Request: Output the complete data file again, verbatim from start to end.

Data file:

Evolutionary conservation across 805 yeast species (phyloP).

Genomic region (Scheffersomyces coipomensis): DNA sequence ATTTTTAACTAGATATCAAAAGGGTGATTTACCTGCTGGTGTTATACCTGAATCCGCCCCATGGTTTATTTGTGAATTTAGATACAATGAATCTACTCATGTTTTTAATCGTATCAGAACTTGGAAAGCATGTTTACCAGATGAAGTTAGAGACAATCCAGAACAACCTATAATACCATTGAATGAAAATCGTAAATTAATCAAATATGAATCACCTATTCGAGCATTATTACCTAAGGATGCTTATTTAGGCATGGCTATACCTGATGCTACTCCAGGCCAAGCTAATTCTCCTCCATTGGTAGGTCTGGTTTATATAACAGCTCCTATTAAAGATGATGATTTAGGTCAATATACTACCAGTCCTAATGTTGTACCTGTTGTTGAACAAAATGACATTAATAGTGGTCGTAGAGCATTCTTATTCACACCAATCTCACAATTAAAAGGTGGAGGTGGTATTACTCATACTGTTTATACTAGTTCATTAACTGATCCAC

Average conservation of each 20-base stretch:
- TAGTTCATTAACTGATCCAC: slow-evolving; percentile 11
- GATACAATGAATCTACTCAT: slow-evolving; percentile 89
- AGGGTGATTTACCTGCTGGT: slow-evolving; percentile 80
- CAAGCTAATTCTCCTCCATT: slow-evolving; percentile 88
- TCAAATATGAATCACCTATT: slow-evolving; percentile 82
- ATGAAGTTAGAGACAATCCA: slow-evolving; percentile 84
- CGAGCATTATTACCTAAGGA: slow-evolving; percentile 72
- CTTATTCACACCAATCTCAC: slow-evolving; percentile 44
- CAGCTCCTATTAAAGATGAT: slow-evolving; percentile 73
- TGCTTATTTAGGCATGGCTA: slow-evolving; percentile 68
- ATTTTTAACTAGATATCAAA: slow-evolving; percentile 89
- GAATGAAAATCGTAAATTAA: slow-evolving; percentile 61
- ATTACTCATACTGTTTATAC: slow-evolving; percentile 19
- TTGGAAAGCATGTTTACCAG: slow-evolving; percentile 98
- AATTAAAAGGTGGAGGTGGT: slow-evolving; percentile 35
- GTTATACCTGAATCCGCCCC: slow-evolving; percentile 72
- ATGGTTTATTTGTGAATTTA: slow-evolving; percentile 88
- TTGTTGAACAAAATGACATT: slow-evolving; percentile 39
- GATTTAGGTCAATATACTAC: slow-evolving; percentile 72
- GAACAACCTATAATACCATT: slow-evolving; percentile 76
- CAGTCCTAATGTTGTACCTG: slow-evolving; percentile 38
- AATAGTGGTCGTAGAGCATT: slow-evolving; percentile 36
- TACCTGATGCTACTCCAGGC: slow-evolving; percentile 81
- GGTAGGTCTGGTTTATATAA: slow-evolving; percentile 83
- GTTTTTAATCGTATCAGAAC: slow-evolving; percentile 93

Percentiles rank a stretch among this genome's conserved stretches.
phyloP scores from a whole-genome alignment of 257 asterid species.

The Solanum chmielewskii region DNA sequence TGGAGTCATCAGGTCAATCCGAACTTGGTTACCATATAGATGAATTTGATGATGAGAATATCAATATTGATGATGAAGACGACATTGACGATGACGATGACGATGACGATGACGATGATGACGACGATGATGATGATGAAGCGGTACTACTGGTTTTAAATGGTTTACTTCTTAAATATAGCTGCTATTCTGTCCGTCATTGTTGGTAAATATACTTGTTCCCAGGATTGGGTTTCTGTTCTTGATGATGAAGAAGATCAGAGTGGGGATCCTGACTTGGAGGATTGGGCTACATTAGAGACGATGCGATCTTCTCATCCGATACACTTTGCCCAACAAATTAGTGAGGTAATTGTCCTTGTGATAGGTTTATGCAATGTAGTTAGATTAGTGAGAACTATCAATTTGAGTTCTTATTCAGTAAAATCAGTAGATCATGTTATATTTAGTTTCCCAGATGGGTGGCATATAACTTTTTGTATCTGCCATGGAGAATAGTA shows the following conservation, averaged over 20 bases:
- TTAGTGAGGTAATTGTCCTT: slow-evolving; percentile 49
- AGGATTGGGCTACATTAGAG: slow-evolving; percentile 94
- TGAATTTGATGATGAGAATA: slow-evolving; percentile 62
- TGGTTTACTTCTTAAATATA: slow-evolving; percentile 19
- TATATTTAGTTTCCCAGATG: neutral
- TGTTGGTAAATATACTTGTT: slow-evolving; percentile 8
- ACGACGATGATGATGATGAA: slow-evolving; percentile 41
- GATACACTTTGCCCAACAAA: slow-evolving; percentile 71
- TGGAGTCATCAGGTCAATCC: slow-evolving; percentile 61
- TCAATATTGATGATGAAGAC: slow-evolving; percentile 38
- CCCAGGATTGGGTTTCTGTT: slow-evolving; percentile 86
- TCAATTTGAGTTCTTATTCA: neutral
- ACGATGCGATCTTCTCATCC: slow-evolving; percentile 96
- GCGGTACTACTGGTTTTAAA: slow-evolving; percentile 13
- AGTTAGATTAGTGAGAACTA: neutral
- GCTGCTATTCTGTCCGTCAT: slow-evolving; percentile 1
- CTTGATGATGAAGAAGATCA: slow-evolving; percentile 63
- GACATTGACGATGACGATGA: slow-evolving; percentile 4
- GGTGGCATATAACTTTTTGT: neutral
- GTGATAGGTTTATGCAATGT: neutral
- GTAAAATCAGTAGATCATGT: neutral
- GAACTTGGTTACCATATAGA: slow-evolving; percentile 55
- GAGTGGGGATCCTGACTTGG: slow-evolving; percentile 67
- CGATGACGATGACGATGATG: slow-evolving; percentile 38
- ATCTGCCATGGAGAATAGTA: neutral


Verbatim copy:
Evolutionary conservation across 805 yeast species (phyloP).

Genomic region (Scheffersomyces coipomensis): DNA sequence ATTTTTAACTAGATATCAAAAGGGTGATTTACCTGCTGGTGTTATACCTGAATCCGCCCCATGGTTTATTTGTGAATTTAGATACAATGAATCTACTCATGTTTTTAATCGTATCAGAACTTGGAAAGCATGTTTACCAGATGAAGTTAGAGACAATCCAGAACAACCTATAATACCATTGAATGAAAATCGTAAATTAATCAAATATGAATCACCTATTCGAGCATTATTACCTAAGGATGCTTATTTAGGCATGGCTATACCTGATGCTACTCCAGGCCAAGCTAATTCTCCTCCATTGGTAGGTCTGGTTTATATAACAGCTCCTATTAAAGATGATGATTTAGGTCAATATACTACCAGTCCTAATGTTGTACCTGTTGTTGAACAAAATGACATTAATAGTGGTCGTAGAGCATTCTTATTCACACCAATCTCACAATTAAAAGGTGGAGGTGGTATTACTCATACTGTTTATACTAGTTCATTAACTGATCCAC

Average conservation of each 20-base stretch:
- TAGTTCATTAACTGATCCAC: slow-evolving; percentile 11
- GATACAATGAATCTACTCAT: slow-evolving; percentile 89
- AGGGTGATTTACCTGCTGGT: slow-evolving; percentile 80
- CAAGCTAATTCTCCTCCATT: slow-evolving; percentile 88
- TCAAATATGAATCACCTATT: slow-evolving; percentile 82
- ATGAAGTTAGAGACAATCCA: slow-evolving; percentile 84
- CGAGCATTATTACCTAAGGA: slow-evolving; percentile 72
- CTTATTCACACCAATCTCAC: slow-evolving; percentile 44
- CAGCTCCTATTAAAGATGAT: slow-evolving; percentile 73
- TGCTTATTTAGGCATGGCTA: slow-evolving; percentile 68
- ATTTTTAACTAGATATCAAA: slow-evolving; percentile 89
- GAATGAAAATCGTAAATTAA: slow-evolving; percentile 61
- ATTACTCATACTGTTTATAC: slow-evolving; percentile 19
- TTGGAAAGCATGTTTACCAG: slow-evolving; percentile 98
- AATTAAAAGGTGGAGGTGGT: slow-evolving; percentile 35
- GTTATACCTGAATCCGCCCC: slow-evolving; percentile 72
- ATGGTTTATTTGTGAATTTA: slow-evolving; percentile 88
- TTGTTGAACAAAATGACATT: slow-evolving; percentile 39
- GATTTAGGTCAATATACTAC: slow-evolving; percentile 72
- GAACAACCTATAATACCATT: slow-evolving; percentile 76
- CAGTCCTAATGTTGTACCTG: slow-evolving; percentile 38
- AATAGTGGTCGTAGAGCATT: slow-evolving; percentile 36
- TACCTGATGCTACTCCAGGC: slow-evolving; percentile 81
- GGTAGGTCTGGTTTATATAA: slow-evolving; percentile 83
- GTTTTTAATCGTATCAGAAC: slow-evolving; percentile 93

Percentiles rank a stretch among this genome's conserved stretches.
phyloP scores from a whole-genome alignment of 257 asterid species.

The Solanum chmielewskii region DNA sequence TGGAGTCATCAGGTCAATCCGAACTTGGTTACCATATAGATGAATTTGATGATGAGAATATCAATATTGATGATGAAGACGACATTGACGATGACGATGACGATGACGATGACGATGATGACGACGATGATGATGATGAAGCGGTACTACTGGTTTTAAATGGTTTACTTCTTAAATATAGCTGCTATTCTGTCCGTCATTGTTGGTAAATATACTTGTTCCCAGGATTGGGTTTCTGTTCTTGATGATGAAGAAGATCAGAGTGGGGATCCTGACTTGGAGGATTGGGCTACATTAGAGACGATGCGATCTTCTCATCCGATACACTTTGCCCAACAAATTAGTGAGGTAATTGTCCTTGTGATAGGTTTATGCAATGTAGTTAGATTAGTGAGAACTATCAATTTGAGTTCTTATTCAGTAAAATCAGTAGATCATGTTATATTTAGTTTCCCAGATGGGTGGCATATAACTTTTTGTATCTGCCATGGAGAATAGTA shows the following conservation, averaged over 20 bases:
- TTAGTGAGGTAATTGTCCTT: slow-evolving; percentile 49
- AGGATTGGGCTACATTAGAG: slow-evolving; percentile 94
- TGAATTTGATGATGAGAATA: slow-evolving; percentile 62
- TGGTTTACTTCTTAAATATA: slow-evolving; percentile 19
- TATATTTAGTTTCCCAGATG: neutral
- TGTTGGTAAATATACTTGTT: slow-evolving; percentile 8
- ACGACGATGATGATGATGAA: slow-evolving; percentile 41
- GATACACTTTGCCCAACAAA: slow-evolving; percentile 71
- TGGAGTCATCAGGTCAATCC: slow-evolving; percentile 61
- TCAATATTGATGATGAAGAC: slow-evolving; percentile 38
- CCCAGGATTGGGTTTCTGTT: slow-evolving; percentile 86
- TCAATTTGAGTTCTTATTCA: neutral
- ACGATGCGATCTTCTCATCC: slow-evolving; percentile 96
- GCGGTACTACTGGTTTTAAA: slow-evolving; percentile 13
- AGTTAGATTAGTGAGAACTA: neutral
- GCTGCTATTCTGTCCGTCAT: slow-evolving; percentile 1
- CTTGATGATGAAGAAGATCA: slow-evolving; percentile 63
- GACATTGACGATGACGATGA: slow-evolving; percentile 4
- GGTGGCATATAACTTTTTGT: neutral
- GTGATAGGTTTATGCAATGT: neutral
- GTAAAATCAGTAGATCATGT: neutral
- GAACTTGGTTACCATATAGA: slow-evolving; percentile 55
- GAGTGGGGATCCTGACTTGG: slow-evolving; percentile 67
- CGATGACGATGACGATGATG: slow-evolving; percentile 38
- ATCTGCCATGGAGAATAGTA: neutral